The overall cost of complying with Sarbanes-Oxley corporate governance reforms in 2005 dropped 6% from the previous year for companies with more than $1 billion in revenues and 16% for companies with less than $1 billion in revenues, according to a study released today by Foley & Lardner. But audit fees, one component of the overall compliance cost, rose 22% in 2005 for small companies, 6% for midsized companies and 4% for S&P 500 companies.
"Audit fees alone now represent more than 50% of out-of-pocket costs associated with Sarbanes-Oxley Act compliance for public companies with under $1 billion in annual revenue, up from 33% of such costs in the last year before the Sarbanes-Oxley Act was enacted in 2002," the study said.
Reductions in the cost of overall compliance in 2005 "were driven by large decreases in costs associated with lost productivity, legal fees and initial corporate governance reform set-up," according to a statement about the study. "However, these decreases were largely offset by year-over-year increases in audit fees, directors and officers insurance and board compensation for companies of all sizes."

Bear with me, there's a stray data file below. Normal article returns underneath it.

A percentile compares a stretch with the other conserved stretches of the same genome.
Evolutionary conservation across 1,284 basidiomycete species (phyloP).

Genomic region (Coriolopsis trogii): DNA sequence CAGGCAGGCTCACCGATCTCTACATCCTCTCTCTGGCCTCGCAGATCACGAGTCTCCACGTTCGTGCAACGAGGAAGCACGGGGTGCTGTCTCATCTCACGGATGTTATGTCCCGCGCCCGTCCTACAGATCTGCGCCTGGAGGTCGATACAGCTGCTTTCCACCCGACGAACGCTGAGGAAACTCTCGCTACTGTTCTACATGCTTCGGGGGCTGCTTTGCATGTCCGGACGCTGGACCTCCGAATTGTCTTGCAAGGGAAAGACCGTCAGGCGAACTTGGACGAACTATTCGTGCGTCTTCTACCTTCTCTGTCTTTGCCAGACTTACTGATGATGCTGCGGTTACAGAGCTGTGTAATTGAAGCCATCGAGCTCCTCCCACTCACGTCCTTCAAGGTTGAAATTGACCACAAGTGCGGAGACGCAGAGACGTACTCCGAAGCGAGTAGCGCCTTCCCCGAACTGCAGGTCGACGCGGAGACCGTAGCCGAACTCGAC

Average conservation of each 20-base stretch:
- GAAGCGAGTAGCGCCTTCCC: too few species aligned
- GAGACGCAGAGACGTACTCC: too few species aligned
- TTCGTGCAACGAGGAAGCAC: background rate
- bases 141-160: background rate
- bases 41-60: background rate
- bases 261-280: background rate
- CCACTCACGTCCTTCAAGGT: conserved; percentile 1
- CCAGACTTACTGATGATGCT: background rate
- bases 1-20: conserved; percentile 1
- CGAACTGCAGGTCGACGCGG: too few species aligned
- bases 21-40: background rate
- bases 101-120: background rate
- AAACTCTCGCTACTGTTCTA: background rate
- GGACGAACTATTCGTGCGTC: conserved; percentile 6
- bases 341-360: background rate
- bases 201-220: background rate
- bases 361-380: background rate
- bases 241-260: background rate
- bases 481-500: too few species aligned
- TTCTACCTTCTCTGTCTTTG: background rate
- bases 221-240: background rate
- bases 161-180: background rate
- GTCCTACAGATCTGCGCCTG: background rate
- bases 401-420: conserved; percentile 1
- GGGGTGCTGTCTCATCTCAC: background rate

Annual compensation for directors in 2005, excluding fees for attending meetings and committee assignments, rose 141% from the previous year for small and midsized companies and 11% for large firms, the study found. Between 2001 and 2005, annual director compensation was up 71%, 64% and 58% for small, midsized and large companies, respectively.
The study was based on data from more than 850 proxy statements from public companies' 2005 fiscal year and responses from CEOs and other top executives of 114 public companies.